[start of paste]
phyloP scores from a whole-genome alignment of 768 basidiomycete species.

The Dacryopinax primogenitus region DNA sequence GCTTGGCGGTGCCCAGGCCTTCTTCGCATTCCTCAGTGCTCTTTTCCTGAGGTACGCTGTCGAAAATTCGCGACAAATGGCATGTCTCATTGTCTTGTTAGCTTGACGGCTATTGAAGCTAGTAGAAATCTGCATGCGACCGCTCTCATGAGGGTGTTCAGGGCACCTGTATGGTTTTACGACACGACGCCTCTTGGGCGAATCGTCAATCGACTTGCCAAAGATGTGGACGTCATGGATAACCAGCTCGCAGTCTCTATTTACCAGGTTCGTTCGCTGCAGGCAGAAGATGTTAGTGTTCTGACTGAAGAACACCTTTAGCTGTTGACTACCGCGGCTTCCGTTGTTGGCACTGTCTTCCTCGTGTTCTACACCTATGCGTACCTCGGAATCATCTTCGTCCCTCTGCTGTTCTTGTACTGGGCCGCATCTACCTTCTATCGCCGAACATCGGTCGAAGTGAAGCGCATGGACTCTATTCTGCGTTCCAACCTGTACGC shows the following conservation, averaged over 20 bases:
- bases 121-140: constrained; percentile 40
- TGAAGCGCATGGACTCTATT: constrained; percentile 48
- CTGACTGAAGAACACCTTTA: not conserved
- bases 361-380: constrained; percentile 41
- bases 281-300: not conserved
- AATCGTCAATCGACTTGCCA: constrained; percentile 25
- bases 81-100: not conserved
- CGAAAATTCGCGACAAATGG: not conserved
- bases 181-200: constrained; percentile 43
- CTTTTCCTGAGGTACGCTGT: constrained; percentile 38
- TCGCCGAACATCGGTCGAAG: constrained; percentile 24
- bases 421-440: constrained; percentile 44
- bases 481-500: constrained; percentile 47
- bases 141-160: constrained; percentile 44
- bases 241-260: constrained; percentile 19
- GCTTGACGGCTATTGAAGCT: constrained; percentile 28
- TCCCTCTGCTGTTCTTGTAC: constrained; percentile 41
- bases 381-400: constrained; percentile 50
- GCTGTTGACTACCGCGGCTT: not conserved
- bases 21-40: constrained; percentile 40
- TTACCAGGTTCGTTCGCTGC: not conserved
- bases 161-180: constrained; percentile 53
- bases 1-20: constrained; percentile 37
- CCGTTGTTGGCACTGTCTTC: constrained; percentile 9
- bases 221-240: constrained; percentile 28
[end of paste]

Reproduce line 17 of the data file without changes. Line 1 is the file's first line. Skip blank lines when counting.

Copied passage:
- bases 241-260: constrained; percentile 19